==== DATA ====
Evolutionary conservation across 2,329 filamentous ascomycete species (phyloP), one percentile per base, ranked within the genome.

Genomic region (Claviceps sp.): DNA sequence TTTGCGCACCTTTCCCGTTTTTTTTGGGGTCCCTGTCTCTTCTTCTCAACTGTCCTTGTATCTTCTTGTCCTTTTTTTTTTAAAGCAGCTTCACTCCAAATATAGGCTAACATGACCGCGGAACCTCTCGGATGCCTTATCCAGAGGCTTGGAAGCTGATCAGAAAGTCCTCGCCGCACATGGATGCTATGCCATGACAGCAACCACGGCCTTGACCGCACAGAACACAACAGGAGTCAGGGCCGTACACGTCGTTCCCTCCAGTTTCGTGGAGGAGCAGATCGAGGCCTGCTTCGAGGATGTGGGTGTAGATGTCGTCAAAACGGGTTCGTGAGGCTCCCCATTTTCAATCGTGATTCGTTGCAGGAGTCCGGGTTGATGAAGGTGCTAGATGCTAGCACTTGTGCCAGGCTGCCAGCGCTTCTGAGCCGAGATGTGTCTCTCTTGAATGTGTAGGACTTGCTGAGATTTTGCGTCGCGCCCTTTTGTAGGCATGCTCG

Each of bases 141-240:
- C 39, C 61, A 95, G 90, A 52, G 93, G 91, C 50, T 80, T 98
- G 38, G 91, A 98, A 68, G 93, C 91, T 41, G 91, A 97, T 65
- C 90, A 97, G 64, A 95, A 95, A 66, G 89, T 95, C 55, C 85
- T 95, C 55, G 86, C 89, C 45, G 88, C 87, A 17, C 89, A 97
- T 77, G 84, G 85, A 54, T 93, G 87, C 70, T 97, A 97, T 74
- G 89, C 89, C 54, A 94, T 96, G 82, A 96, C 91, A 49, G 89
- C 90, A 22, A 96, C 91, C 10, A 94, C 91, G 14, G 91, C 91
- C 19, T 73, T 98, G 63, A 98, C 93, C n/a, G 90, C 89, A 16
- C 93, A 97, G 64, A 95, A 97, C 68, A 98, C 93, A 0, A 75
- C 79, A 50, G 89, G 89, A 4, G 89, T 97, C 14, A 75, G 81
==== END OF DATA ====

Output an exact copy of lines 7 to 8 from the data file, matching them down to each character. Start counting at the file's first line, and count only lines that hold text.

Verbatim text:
- T 95, C 55, G 86, C 89, C 45, G 88, C 87, A 17, C 89, A 97
- T 77, G 84, G 85, A 54, T 93, G 87, C 70, T 97, A 97, T 74